A suicide occurs in this country every 13.7 minutes, according to the Web site of the American Foundation for Suicide Prevention. In 2010, the most recent year for which statistics from the Centers for Disease Control and Prevention were available, suicides in this country took place at a rate of 12.1 per 100,000 people.
While women are three times more likely to attempt suicide, men are four times more likely to kill themselves. That is because men tend to use inherently more violent methods for the fatal act, such as firing a gun.
Of all the mental-health subjects I have discussed over the years, suicide remains the most searing. I have a personal history here, and not only because I was suicidal in the late 1990s when I was hospitalized at the USC psych ward as well as at the UCLA Neuropsychiatric Institute.
My grandfather took his life, as have two of my cousins, all of them men.
Part of the problem is that men, even relatively successful ones like my grandfather, who ran a cafeteria, and one of my cousins, who was a well-to-do doctor and businessman, often have a problem with openly discussing their depression and other mental illnesses, to say nothing of suicidal feelings.
From what I have been told, the suicides in my family came as a shock to my family members, who never thought, up until the final act, that the men were other than responsible, though everyone knew that my grandfather was debilitated by a crippling depression.
CDC statistics from 2010 indicated that whites, who on average have higher income levels than minorities, committed suicide at the highest rate among the races, a rate of 14.1 per 100,000, far higher than African-Americans (5.1) or Hispanics (5.9).
This bolsters a point I have made in a number of recent pieces that it is a cliché to state that those with severe mental illness are simply cycling in and out of jails, homelessness, addiction and hospitalization. Many of the mentally ill hold down good jobs and blend in to society, though that does not prevent some of them from taking their lives.
Irrespective of race, men in 2010 in the U.S. committed suicide at a rate of 19.9 per 100,000, compared to women, who did so at a rate of 5.2.
Most people who commit suicide suffer from an underlying depression, and many of them feel a profound sense of shame not only about their mental illness but also about their perceived failure to fulfill the expectations and goals they had set for themselves.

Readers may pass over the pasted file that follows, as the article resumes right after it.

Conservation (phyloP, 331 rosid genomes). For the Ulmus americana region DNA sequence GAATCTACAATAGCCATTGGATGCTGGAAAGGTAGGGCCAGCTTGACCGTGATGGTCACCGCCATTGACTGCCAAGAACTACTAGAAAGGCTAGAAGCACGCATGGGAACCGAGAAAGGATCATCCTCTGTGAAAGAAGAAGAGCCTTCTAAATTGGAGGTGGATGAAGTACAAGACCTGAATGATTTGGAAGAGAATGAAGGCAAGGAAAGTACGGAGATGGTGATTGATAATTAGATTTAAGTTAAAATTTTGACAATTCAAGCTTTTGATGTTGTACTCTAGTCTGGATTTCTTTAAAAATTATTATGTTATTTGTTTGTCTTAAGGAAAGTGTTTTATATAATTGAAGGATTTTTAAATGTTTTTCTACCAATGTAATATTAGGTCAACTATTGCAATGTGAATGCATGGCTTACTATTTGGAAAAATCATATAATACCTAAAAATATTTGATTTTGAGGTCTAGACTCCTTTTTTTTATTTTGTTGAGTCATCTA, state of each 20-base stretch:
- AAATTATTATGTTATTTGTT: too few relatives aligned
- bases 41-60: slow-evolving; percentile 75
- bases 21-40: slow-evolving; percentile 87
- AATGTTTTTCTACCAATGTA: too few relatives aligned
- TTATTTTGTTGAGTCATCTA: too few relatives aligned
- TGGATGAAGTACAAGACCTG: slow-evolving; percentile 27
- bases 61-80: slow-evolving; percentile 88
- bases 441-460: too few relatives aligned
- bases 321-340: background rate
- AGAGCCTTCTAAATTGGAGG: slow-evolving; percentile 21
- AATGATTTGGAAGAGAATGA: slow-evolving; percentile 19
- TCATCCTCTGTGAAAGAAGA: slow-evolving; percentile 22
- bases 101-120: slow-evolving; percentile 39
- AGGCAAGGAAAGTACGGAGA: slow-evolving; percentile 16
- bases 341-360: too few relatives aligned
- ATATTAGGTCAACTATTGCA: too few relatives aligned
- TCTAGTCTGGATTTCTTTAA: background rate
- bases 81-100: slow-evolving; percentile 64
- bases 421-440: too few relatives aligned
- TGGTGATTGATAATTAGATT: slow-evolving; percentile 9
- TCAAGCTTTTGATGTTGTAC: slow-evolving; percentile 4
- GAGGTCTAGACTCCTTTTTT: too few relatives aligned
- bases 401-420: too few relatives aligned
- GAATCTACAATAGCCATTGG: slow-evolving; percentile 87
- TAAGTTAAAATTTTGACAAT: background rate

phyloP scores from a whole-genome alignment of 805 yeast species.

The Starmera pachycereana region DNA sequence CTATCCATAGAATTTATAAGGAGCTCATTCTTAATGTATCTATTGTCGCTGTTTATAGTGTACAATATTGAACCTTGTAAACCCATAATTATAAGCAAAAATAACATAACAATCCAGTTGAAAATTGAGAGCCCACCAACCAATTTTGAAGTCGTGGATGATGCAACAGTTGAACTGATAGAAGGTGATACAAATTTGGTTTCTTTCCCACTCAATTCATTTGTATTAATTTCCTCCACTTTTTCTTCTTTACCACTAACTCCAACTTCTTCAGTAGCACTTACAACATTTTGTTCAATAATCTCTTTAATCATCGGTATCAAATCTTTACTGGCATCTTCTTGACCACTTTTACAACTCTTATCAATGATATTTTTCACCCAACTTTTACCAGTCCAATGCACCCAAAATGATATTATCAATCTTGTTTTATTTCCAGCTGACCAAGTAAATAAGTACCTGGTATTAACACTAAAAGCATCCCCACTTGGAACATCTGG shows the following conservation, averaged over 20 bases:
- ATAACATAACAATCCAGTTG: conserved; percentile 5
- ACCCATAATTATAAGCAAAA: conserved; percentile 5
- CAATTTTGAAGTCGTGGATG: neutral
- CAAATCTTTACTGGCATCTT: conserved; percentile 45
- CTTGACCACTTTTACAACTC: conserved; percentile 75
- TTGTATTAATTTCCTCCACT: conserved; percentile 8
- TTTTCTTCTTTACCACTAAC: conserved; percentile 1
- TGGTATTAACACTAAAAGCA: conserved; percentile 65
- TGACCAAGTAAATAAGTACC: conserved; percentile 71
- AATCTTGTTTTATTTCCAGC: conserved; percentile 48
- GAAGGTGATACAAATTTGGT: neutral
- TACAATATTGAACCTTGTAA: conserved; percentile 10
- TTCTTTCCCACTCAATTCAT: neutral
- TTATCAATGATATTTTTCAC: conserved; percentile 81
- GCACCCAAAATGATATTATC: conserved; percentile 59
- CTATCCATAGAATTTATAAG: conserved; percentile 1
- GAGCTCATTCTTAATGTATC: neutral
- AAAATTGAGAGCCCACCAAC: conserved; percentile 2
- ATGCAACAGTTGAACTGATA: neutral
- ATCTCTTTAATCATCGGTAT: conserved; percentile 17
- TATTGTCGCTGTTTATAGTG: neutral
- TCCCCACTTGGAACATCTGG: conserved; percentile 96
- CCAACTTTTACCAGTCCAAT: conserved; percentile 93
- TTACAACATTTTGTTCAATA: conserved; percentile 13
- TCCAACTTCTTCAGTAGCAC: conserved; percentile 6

As Edwin Shneidman, the late suicidologist, wrote in The Suicidal Mind, a person who commits suicide typically "has been the victim of a vandalized childhood, in which the preadolescent child has been psychologically mugged or sacked, and has had psychological needs, important to that child, trampled on and frustrated by malicious, preoccupied or obtuse adults."
In spite of these unmet "needs," the vast majority of suicidal people, roughly 90 percent, according to Shneidman, are "ambivalent" about taking their lives. They want to be saved and leave others with clues that often have a finality to them, such as saying, "I won't be seeing you again," or tidying up their wills.
If a friend or loved one can pick up on these clues, he or she should remain with the suicidal person until the latter is safe at a therapist's office, an emergency room or a psych ward.
As I have written before, some of the most luminous characters in the history of Western civilization, from King David to Winston Churchill, Abraham to Abraham Lincoln, very likely battled mental illness and in some cases were suicidal.
Yet those men all enriched and blessed the planet with their sublimity in spite of their depression, psychosis and/or suicidal despair.
Not one of those men was weak. They were tough guys, tough enough to handle their trauma, to speak or write openly about it and to tame their mental illness.
This post is part of a special Huffington Post series, "Invisible Casualties," in which we shine a spotlight on suicide-prevention efforts within the military. Every weekday in September, we'll feature a different blog post by someone who is either an expert in the field, who has been affected by a suicide, or who has contemplated suicide. To see all the posts in the series, as well as original reporting, audio and video, click here.
If you or someone you know would like to contribute to our series, send an email to firstname.lastname@example.org.
And please, if you or someone you know needs help, call the national crisis line for the military and veterans, 1-800-273-8255, or send a text to 838255.